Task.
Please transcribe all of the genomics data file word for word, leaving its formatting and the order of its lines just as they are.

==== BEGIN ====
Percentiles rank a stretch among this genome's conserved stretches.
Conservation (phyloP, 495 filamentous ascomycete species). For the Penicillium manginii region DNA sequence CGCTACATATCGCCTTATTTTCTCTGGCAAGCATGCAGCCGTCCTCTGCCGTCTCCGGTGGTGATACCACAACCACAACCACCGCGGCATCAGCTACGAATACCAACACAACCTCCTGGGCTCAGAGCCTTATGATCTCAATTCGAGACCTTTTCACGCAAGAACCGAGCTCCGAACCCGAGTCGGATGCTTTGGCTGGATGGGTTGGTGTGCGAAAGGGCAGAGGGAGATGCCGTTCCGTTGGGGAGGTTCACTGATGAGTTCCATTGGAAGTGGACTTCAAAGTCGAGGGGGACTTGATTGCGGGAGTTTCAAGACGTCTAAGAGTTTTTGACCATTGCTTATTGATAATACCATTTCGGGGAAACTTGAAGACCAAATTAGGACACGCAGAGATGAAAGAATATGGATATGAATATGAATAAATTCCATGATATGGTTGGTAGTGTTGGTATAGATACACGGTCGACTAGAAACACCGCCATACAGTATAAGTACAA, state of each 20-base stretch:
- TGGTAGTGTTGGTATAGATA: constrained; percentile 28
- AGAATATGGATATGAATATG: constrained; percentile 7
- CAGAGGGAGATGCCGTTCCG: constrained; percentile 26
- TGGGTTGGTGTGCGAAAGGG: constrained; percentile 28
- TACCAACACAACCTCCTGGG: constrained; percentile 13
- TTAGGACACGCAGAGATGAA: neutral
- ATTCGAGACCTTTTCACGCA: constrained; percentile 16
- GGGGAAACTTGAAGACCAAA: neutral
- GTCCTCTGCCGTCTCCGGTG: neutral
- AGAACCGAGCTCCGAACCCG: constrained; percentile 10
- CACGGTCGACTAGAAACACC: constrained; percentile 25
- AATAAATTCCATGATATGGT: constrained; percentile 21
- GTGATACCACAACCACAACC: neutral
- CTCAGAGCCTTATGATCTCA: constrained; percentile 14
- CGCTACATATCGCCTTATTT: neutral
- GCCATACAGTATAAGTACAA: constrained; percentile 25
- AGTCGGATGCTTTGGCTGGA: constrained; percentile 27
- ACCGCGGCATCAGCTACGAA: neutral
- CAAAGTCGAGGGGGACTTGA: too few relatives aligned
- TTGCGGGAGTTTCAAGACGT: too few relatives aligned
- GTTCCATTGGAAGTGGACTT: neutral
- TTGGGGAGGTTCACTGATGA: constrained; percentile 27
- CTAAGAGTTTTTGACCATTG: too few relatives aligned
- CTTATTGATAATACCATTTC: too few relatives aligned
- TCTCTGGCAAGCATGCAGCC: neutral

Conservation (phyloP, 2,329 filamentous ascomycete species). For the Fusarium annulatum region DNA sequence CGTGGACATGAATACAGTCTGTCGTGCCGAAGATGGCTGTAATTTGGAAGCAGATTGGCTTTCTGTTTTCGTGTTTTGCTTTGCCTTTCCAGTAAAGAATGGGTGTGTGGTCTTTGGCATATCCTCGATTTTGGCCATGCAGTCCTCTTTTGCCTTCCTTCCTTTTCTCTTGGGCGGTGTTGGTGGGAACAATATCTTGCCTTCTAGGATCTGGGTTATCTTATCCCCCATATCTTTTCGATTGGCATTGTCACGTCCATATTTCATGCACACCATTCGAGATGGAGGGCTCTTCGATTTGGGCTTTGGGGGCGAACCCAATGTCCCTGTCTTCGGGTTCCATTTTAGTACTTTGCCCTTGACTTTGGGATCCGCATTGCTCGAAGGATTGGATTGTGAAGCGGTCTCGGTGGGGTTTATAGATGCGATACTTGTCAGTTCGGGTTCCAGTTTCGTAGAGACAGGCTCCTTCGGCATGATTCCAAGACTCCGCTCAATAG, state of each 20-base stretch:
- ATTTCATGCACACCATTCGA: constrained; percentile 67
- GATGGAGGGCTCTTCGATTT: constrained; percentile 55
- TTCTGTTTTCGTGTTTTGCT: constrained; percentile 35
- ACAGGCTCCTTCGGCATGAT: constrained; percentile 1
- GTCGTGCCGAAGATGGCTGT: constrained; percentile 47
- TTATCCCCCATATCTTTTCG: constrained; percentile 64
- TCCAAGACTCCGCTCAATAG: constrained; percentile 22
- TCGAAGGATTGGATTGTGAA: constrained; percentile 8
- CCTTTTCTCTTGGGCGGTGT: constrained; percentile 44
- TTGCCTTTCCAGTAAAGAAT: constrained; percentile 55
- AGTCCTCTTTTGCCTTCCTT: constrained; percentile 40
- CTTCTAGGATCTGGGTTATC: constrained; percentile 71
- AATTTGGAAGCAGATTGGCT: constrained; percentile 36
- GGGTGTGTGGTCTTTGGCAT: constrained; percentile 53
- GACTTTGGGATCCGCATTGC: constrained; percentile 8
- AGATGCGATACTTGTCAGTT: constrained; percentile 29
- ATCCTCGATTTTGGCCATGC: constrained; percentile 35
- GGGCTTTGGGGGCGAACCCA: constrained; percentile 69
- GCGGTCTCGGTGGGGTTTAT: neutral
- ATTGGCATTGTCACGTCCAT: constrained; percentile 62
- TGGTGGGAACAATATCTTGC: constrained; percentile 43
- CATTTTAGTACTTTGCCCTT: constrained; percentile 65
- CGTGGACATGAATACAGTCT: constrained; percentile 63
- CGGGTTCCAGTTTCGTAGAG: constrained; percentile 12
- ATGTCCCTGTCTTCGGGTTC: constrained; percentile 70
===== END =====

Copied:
Percentiles rank a stretch among this genome's conserved stretches.
Conservation (phyloP, 495 filamentous ascomycete species). For the Penicillium manginii region DNA sequence CGCTACATATCGCCTTATTTTCTCTGGCAAGCATGCAGCCGTCCTCTGCCGTCTCCGGTGGTGATACCACAACCACAACCACCGCGGCATCAGCTACGAATACCAACACAACCTCCTGGGCTCAGAGCCTTATGATCTCAATTCGAGACCTTTTCACGCAAGAACCGAGCTCCGAACCCGAGTCGGATGCTTTGGCTGGATGGGTTGGTGTGCGAAAGGGCAGAGGGAGATGCCGTTCCGTTGGGGAGGTTCACTGATGAGTTCCATTGGAAGTGGACTTCAAAGTCGAGGGGGACTTGATTGCGGGAGTTTCAAGACGTCTAAGAGTTTTTGACCATTGCTTATTGATAATACCATTTCGGGGAAACTTGAAGACCAAATTAGGACACGCAGAGATGAAAGAATATGGATATGAATATGAATAAATTCCATGATATGGTTGGTAGTGTTGGTATAGATACACGGTCGACTAGAAACACCGCCATACAGTATAAGTACAA, state of each 20-base stretch:
- TGGTAGTGTTGGTATAGATA: constrained; percentile 28
- AGAATATGGATATGAATATG: constrained; percentile 7
- CAGAGGGAGATGCCGTTCCG: constrained; percentile 26
- TGGGTTGGTGTGCGAAAGGG: constrained; percentile 28
- TACCAACACAACCTCCTGGG: constrained; percentile 13
- TTAGGACACGCAGAGATGAA: neutral
- ATTCGAGACCTTTTCACGCA: constrained; percentile 16
- GGGGAAACTTGAAGACCAAA: neutral
- GTCCTCTGCCGTCTCCGGTG: neutral
- AGAACCGAGCTCCGAACCCG: constrained; percentile 10
- CACGGTCGACTAGAAACACC: constrained; percentile 25
- AATAAATTCCATGATATGGT: constrained; percentile 21
- GTGATACCACAACCACAACC: neutral
- CTCAGAGCCTTATGATCTCA: constrained; percentile 14
- CGCTACATATCGCCTTATTT: neutral
- GCCATACAGTATAAGTACAA: constrained; percentile 25
- AGTCGGATGCTTTGGCTGGA: constrained; percentile 27
- ACCGCGGCATCAGCTACGAA: neutral
- CAAAGTCGAGGGGGACTTGA: too few relatives aligned
- TTGCGGGAGTTTCAAGACGT: too few relatives aligned
- GTTCCATTGGAAGTGGACTT: neutral
- TTGGGGAGGTTCACTGATGA: constrained; percentile 27
- CTAAGAGTTTTTGACCATTG: too few relatives aligned
- CTTATTGATAATACCATTTC: too few relatives aligned
- TCTCTGGCAAGCATGCAGCC: neutral

Conservation (phyloP, 2,329 filamentous ascomycete species). For the Fusarium annulatum region DNA sequence CGTGGACATGAATACAGTCTGTCGTGCCGAAGATGGCTGTAATTTGGAAGCAGATTGGCTTTCTGTTTTCGTGTTTTGCTTTGCCTTTCCAGTAAAGAATGGGTGTGTGGTCTTTGGCATATCCTCGATTTTGGCCATGCAGTCCTCTTTTGCCTTCCTTCCTTTTCTCTTGGGCGGTGTTGGTGGGAACAATATCTTGCCTTCTAGGATCTGGGTTATCTTATCCCCCATATCTTTTCGATTGGCATTGTCACGTCCATATTTCATGCACACCATTCGAGATGGAGGGCTCTTCGATTTGGGCTTTGGGGGCGAACCCAATGTCCCTGTCTTCGGGTTCCATTTTAGTACTTTGCCCTTGACTTTGGGATCCGCATTGCTCGAAGGATTGGATTGTGAAGCGGTCTCGGTGGGGTTTATAGATGCGATACTTGTCAGTTCGGGTTCCAGTTTCGTAGAGACAGGCTCCTTCGGCATGATTCCAAGACTCCGCTCAATAG, state of each 20-base stretch:
- ATTTCATGCACACCATTCGA: constrained; percentile 67
- GATGGAGGGCTCTTCGATTT: constrained; percentile 55
- TTCTGTTTTCGTGTTTTGCT: constrained; percentile 35
- ACAGGCTCCTTCGGCATGAT: constrained; percentile 1
- GTCGTGCCGAAGATGGCTGT: constrained; percentile 47
- TTATCCCCCATATCTTTTCG: constrained; percentile 64
- TCCAAGACTCCGCTCAATAG: constrained; percentile 22
- TCGAAGGATTGGATTGTGAA: constrained; percentile 8
- CCTTTTCTCTTGGGCGGTGT: constrained; percentile 44
- TTGCCTTTCCAGTAAAGAAT: constrained; percentile 55
- AGTCCTCTTTTGCCTTCCTT: constrained; percentile 40
- CTTCTAGGATCTGGGTTATC: constrained; percentile 71
- AATTTGGAAGCAGATTGGCT: constrained; percentile 36
- GGGTGTGTGGTCTTTGGCAT: constrained; percentile 53
- GACTTTGGGATCCGCATTGC: constrained; percentile 8
- AGATGCGATACTTGTCAGTT: constrained; percentile 29
- ATCCTCGATTTTGGCCATGC: constrained; percentile 35
- GGGCTTTGGGGGCGAACCCA: constrained; percentile 69
- GCGGTCTCGGTGGGGTTTAT: neutral
- ATTGGCATTGTCACGTCCAT: constrained; percentile 62
- TGGTGGGAACAATATCTTGC: constrained; percentile 43
- CATTTTAGTACTTTGCCCTT: constrained; percentile 65
- CGTGGACATGAATACAGTCT: constrained; percentile 63
- CGGGTTCCAGTTTCGTAGAG: constrained; percentile 12
- ATGTCCCTGTCTTCGGGTTC: constrained; percentile 70